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comment How To Explain Need to Refactor Code to Non-Developer Boss
I never ask for permission. I just do it. It's part of the job. When they ask, "Why did you change this?" I tell them that it was part of the changes needed to implement feature/bug fix #X, as the checkin comment shows. Over time, the reduction in bugs and improved maintainability of the code becomes obvious.
comment Unwritten rules of rewriting another team member's code
In my experience on XP teams with collective code ownership (and pair programming) is that major changes to the design or "rewrites" of portions of the system usually involve discussion with most of the team (everyone who cares). With critical core functionality, the existing design is the best the team could do at the time. If it can't easily be changed, it's helpful to get everyone's ideas on what they think it should do, and various ways that it could be improved. If you can't get consensus, try some "spikes" or experiments to gather information.
comment Unwritten rules of rewriting another team member's code
If you actually are practicing collective code ownership, then you have a right to change, rewrite or delete any code whenever you consider it appropriate. This is particularly true if you're doing pair programming. Now, having said that, before a major change (like a rewrite) of code that some particular person has written, it would be wise to talk about it with them. In most cases I've seen (including with my own code), their response has been, "Oh yea; sorry! That code is a disaster; I just didn't do it right. Here are some ideas on how to improve it. Please go run with it!"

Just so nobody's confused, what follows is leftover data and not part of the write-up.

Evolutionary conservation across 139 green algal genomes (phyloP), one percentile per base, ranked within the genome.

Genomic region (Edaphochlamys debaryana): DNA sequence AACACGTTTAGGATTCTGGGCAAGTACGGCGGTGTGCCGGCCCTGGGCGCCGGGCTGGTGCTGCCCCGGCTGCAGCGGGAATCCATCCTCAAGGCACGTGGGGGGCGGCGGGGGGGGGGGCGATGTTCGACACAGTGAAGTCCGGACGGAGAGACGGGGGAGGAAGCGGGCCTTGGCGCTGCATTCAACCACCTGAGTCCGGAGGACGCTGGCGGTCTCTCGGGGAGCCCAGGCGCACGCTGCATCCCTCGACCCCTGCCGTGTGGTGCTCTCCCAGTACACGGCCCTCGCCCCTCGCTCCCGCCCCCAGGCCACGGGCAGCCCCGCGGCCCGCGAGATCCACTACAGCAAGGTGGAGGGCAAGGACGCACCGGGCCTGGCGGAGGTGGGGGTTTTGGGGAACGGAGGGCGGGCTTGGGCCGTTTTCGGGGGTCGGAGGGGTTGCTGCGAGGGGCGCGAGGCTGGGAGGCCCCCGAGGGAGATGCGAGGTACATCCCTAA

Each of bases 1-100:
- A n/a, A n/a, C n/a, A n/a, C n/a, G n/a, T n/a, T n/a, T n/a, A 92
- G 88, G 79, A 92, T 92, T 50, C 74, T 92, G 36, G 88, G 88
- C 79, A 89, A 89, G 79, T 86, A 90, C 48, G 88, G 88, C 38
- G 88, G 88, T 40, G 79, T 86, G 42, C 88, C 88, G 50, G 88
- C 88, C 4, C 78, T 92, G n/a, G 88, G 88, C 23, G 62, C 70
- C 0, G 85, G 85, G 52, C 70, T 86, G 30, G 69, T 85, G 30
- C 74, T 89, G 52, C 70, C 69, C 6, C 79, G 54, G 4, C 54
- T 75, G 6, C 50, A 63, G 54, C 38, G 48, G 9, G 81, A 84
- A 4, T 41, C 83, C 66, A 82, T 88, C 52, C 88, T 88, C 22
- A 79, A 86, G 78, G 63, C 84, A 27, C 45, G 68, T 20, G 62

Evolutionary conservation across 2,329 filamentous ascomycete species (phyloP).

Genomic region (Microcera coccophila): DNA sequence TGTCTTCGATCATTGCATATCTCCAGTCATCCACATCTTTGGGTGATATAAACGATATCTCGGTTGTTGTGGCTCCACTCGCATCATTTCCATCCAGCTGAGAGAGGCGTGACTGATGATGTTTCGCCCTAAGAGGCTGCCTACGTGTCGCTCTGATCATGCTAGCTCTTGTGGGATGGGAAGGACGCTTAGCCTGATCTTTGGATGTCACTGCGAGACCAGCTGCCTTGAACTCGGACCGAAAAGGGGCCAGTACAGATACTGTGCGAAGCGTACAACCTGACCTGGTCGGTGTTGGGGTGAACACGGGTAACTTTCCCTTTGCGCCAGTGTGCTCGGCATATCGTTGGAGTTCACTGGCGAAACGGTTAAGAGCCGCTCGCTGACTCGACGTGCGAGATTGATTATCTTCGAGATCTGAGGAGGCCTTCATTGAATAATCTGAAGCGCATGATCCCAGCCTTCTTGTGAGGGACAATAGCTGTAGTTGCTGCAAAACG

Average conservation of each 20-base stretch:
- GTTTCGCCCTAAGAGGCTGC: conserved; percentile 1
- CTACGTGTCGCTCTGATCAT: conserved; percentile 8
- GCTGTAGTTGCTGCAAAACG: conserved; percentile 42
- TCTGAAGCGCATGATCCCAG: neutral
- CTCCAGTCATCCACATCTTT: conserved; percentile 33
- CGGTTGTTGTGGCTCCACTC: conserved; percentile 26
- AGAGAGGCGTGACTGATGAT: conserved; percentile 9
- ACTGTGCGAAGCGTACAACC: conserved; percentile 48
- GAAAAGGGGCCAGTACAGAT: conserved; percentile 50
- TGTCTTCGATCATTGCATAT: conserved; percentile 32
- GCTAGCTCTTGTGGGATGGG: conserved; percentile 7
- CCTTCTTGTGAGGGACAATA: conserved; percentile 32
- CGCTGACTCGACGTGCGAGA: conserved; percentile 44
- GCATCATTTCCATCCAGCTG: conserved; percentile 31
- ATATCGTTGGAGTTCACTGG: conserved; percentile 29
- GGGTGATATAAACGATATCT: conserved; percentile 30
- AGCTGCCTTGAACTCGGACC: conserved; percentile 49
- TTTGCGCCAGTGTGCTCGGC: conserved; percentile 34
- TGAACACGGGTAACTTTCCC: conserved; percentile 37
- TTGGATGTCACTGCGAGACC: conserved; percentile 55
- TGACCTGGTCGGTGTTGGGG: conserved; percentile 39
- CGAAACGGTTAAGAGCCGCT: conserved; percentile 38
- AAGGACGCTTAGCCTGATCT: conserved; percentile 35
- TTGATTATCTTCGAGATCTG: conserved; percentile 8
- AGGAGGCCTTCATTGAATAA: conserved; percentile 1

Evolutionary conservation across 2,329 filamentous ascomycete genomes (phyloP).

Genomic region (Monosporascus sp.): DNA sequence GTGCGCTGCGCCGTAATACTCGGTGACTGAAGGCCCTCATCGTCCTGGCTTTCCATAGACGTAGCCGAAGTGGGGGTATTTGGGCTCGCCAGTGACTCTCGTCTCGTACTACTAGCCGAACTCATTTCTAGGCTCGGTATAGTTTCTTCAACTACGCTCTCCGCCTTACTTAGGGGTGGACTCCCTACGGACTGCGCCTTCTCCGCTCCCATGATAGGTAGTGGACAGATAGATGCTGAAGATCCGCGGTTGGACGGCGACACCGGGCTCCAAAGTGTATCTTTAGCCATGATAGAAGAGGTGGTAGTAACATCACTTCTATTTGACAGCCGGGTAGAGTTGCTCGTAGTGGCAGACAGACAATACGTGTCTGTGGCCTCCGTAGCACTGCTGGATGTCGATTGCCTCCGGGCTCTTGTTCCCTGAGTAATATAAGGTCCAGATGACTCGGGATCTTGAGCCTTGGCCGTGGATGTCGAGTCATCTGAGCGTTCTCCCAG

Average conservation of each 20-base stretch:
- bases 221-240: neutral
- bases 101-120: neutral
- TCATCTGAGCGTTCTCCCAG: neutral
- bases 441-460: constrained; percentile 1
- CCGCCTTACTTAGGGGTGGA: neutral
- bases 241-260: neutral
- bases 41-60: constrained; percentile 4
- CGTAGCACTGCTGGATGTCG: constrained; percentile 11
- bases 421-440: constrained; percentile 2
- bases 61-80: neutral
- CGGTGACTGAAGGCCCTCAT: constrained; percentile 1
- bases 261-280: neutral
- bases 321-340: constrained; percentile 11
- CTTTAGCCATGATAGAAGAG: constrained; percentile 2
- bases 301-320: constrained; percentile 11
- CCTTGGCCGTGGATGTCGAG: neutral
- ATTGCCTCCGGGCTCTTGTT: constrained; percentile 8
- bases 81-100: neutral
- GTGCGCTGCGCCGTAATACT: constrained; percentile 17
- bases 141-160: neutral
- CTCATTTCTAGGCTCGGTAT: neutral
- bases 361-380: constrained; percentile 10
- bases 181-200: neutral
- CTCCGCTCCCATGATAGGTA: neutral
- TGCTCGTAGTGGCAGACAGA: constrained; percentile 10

comment Refactoring several huge C++ classes / methods. How to start?
Answer: Start small. Real small. Add comments. Rename variables. Move variable declarations as close as possible to their usage. Reduce the scope of variables and functions, if you can. Extract simple small blocks of code into functions. Start grouping related data together to form classes. Putting related data and functions together in classes will significantly reduce the number of parameters you need to pass. And... Never give up. Always make steps to improve things, even when the steps are small!
comment What is the job title hierarchy amongst software engineers?
Job titles have the most impact on billing rates, and promotion/reviews. Even when "standardized," actual responsibilities vary substantially by company and by team within company, due to corporate cultural issues.
comment Lean/Kanban *Inside* Software (i.e. WIP-Limits, Reducing Queues and Pull as Programming Techniques)
On the manufacturing line, if a person has to wait a non-trivial amount of time to get inputs they need, or to get the card for what they produce, they may go over to the blocking workstation and help with that work. / With threads, when a thread blocks on (reading or writing) a queue, it releases the CPU core to go work on other threads. / If you think of CPU cores as "people", then you'll see that what's happening is an extreme form of "going to help where it's most needed."
comment Is “truthiness” a legitimate programming term? Make of it what you wish. ;->
comment Which popular object-oriented languages support readonly methods?
(But/and methods can "cast away constness" and modify the state anyway. It's evil, but you can do it. ;-)
comment I can't remember programming 5 mins after learning?
Seek to understand, not to just memorize the answers.
comment Is it useful to learn CVS before learning SVN?
The objective of the SVN project was "CVS done right." But if you have no need to use CVS, then just jump right into SVN. You really won't miss anything important.
comment Password insanity! Recommended approaches to password management on multiple client systems?
"Dittos." I use "Password Safe". It's pretty good, but only one person can open the file for editing at a time. (But this is usually not a problem, as passwords are used much more often than they are changed.)